Drifters of the Dreampond evolved from my previous series Playground and Intimate Paintings. These private paintings featured couples and were much more personal since back then I depicted my very close friends from Istanbul. I had photoshoots with them, and I was using those photos as references for my paintings and to relive the moments spent together again and again. From there, my work evolved into including more figures and props, expressing a collective emotional state of coping with struggles and crises, rather than telling personal stories.

How do you compose your paintings?

I usually still ask my friends to pose for me, but the idea of including multiple figures in my painting occurred to me when I was taking part in an artist residency in Leipzig, Germany. At the residency, I asked all the other participating artists to pose for me for a photo shoot, which turned out to be an amazing experience for all of us. I only asked them to wear colorful outfits and I did not instruct them exactly what to do, so everybody could act and come as they were. I collected some fabric and inflatables to use as props and after all, took around 300 images. Just snap, snap, snap. I asked them to move all the time as I took the pictures. After the shoot, what I loved while skimming through the hundreds of photos, was that the scenes and the way they connect with and touch each other seemed so spontaneous and natural. The whole process was like a performance.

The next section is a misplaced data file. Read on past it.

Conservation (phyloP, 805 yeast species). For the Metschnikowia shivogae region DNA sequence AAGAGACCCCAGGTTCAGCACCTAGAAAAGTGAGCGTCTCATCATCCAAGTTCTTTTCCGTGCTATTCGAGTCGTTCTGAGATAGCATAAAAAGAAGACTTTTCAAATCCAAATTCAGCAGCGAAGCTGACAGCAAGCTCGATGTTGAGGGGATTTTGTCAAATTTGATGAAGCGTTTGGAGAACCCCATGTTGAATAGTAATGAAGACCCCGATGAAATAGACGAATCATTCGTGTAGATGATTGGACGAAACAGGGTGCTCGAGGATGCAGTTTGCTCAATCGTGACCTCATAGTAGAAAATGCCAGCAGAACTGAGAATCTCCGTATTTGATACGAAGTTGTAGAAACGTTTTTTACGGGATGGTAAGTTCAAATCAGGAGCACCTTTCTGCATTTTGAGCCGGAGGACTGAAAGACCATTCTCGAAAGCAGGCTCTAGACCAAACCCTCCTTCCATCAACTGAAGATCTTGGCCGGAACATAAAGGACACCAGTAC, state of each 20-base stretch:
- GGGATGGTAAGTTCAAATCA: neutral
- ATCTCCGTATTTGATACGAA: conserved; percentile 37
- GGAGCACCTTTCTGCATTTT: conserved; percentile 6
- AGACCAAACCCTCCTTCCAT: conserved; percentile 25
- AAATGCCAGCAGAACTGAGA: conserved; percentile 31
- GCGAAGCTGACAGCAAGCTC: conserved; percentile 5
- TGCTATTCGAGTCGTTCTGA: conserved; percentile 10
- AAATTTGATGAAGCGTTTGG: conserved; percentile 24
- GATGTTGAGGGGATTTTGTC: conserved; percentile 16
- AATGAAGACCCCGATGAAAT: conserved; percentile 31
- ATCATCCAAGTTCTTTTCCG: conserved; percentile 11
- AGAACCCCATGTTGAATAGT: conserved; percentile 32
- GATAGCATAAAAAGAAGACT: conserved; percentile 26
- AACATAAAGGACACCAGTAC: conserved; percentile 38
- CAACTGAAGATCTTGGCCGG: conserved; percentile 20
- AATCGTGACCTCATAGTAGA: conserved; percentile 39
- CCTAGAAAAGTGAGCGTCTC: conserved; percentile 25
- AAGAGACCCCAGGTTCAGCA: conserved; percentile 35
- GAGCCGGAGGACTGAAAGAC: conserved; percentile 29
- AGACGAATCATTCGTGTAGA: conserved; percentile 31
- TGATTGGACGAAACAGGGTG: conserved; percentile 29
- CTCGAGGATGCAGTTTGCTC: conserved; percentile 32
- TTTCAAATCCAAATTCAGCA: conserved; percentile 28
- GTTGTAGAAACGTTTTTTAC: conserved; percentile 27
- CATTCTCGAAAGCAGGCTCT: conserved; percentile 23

How did you find the strength to keep working during the lockdown, when you could not take such pictures and could not meet your friends and loved ones?